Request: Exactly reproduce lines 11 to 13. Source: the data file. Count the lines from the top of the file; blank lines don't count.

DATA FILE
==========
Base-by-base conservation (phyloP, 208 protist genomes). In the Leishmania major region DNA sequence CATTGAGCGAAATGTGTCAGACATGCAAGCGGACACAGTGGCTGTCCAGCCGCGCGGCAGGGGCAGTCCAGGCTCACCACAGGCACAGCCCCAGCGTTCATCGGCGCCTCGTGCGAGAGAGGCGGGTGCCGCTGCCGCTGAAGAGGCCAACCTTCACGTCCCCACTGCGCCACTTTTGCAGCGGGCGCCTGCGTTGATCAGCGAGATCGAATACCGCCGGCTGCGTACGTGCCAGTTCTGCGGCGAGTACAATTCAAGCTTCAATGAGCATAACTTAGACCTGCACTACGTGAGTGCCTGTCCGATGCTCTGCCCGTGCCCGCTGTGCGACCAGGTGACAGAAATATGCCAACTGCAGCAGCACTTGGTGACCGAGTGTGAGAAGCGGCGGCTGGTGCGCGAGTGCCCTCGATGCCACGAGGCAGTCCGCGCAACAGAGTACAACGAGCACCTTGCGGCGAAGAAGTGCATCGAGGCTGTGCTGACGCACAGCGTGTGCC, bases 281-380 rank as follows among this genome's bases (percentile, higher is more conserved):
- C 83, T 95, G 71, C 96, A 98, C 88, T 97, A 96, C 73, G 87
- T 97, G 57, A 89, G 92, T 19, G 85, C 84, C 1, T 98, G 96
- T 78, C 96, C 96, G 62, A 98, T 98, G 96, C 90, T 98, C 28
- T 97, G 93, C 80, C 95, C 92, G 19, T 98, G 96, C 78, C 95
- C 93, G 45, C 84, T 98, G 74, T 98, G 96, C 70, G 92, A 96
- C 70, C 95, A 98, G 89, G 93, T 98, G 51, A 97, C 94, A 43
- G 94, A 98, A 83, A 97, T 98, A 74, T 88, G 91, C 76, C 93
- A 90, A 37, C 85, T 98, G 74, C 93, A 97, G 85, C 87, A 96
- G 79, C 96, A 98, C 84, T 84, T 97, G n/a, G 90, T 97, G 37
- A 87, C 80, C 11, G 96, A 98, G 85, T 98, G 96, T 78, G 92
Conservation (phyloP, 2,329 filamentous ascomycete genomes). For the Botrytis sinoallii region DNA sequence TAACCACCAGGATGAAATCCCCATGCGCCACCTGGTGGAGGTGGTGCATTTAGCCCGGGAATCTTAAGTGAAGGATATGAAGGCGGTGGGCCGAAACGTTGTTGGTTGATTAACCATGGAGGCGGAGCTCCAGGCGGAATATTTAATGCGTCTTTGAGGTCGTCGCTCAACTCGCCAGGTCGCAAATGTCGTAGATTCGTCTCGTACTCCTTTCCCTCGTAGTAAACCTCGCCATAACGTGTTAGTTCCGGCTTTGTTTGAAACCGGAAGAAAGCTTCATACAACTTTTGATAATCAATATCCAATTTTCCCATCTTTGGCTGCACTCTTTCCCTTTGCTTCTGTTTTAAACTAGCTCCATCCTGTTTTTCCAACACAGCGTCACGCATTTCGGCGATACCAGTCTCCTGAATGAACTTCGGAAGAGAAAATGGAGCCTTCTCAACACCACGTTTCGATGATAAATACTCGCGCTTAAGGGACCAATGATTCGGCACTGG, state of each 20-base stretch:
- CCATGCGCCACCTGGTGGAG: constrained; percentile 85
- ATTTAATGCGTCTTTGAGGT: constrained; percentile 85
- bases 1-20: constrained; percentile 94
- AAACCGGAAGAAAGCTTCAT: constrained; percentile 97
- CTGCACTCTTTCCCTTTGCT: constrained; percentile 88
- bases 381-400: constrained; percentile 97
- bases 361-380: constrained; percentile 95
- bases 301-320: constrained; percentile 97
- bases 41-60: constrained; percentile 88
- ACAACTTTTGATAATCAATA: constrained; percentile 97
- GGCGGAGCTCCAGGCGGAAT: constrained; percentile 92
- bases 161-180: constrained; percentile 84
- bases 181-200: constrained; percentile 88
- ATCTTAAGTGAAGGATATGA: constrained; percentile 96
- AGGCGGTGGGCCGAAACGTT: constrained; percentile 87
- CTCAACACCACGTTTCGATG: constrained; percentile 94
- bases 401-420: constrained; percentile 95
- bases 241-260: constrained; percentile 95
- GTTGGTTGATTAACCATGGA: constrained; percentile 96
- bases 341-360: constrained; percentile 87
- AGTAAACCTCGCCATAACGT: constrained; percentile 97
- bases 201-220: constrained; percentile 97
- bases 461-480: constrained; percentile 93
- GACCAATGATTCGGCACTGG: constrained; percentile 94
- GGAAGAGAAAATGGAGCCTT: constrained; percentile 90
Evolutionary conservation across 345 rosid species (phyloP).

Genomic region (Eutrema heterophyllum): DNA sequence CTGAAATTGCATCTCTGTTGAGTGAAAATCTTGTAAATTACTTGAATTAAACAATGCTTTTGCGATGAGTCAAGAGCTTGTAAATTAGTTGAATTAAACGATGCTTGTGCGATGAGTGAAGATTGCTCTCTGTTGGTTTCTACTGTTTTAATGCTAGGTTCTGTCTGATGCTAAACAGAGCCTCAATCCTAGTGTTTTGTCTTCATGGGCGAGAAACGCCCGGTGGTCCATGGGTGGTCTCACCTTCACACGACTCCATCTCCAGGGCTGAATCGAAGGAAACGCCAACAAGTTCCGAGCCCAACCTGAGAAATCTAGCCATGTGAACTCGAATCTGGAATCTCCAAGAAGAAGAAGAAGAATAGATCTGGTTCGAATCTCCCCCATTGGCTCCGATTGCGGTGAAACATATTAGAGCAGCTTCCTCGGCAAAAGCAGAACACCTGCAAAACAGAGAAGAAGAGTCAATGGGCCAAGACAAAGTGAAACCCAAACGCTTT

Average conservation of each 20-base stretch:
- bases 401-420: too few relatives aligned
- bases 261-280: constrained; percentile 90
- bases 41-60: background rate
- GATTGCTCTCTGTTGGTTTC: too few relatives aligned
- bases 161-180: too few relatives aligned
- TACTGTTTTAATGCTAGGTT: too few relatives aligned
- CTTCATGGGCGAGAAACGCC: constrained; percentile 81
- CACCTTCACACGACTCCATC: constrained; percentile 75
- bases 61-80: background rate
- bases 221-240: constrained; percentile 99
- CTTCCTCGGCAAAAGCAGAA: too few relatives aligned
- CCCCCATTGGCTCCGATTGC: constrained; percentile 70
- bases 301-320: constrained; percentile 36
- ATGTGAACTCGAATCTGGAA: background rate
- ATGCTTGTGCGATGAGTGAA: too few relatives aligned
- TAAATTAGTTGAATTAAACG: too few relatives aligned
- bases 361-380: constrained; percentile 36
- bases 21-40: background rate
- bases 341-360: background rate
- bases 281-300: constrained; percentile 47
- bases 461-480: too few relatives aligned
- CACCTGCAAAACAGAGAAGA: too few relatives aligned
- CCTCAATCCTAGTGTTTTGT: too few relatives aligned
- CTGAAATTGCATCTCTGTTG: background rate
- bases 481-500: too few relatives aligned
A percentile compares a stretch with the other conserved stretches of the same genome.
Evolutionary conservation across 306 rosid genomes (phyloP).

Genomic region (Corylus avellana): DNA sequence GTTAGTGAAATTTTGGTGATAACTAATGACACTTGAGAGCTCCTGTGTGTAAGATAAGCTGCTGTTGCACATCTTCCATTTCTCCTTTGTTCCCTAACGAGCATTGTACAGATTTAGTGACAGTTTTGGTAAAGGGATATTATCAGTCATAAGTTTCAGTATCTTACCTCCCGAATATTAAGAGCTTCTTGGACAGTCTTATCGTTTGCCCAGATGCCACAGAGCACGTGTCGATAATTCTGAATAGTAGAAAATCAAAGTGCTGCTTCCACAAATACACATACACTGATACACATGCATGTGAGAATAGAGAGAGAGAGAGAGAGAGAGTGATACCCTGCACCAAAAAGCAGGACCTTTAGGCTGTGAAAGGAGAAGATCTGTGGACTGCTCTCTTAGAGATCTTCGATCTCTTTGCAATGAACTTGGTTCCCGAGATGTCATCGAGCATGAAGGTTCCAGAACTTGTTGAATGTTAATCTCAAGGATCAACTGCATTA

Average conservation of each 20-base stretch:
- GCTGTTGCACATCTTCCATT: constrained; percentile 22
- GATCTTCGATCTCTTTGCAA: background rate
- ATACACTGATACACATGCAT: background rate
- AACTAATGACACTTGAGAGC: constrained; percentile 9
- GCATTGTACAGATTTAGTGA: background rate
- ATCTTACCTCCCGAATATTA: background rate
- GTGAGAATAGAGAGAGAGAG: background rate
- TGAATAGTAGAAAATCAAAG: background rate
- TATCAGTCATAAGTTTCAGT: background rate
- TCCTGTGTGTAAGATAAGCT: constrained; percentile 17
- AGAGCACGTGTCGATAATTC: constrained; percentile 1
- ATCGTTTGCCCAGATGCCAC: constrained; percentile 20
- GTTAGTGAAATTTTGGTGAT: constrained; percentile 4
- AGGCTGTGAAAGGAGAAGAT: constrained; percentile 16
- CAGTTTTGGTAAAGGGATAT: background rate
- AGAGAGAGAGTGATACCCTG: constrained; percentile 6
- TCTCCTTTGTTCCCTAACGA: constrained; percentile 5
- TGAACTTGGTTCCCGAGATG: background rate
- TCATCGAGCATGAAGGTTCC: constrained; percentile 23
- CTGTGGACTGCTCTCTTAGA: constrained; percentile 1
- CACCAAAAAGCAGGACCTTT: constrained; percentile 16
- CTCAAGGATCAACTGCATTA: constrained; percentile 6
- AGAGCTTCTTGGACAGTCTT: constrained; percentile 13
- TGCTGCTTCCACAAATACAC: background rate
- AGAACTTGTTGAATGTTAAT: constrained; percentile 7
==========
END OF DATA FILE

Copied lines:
- A 87, C 80, C 11, G 96, A 98, G 85, T 98, G 96, T 78, G 92
Conservation (phyloP, 2,329 filamentous ascomycete genomes). For the Botrytis sinoallii region DNA sequence TAACCACCAGGATGAAATCCCCATGCGCCACCTGGTGGAGGTGGTGCATTTAGCCCGGGAATCTTAAGTGAAGGATATGAAGGCGGTGGGCCGAAACGTTGTTGGTTGATTAACCATGGAGGCGGAGCTCCAGGCGGAATATTTAATGCGTCTTTGAGGTCGTCGCTCAACTCGCCAGGTCGCAAATGTCGTAGATTCGTCTCGTACTCCTTTCCCTCGTAGTAAACCTCGCCATAACGTGTTAGTTCCGGCTTTGTTTGAAACCGGAAGAAAGCTTCATACAACTTTTGATAATCAATATCCAATTTTCCCATCTTTGGCTGCACTCTTTCCCTTTGCTTCTGTTTTAAACTAGCTCCATCCTGTTTTTCCAACACAGCGTCACGCATTTCGGCGATACCAGTCTCCTGAATGAACTTCGGAAGAGAAAATGGAGCCTTCTCAACACCACGTTTCGATGATAAATACTCGCGCTTAAGGGACCAATGATTCGGCACTGG, state of each 20-base stretch:
- CCATGCGCCACCTGGTGGAG: constrained; percentile 85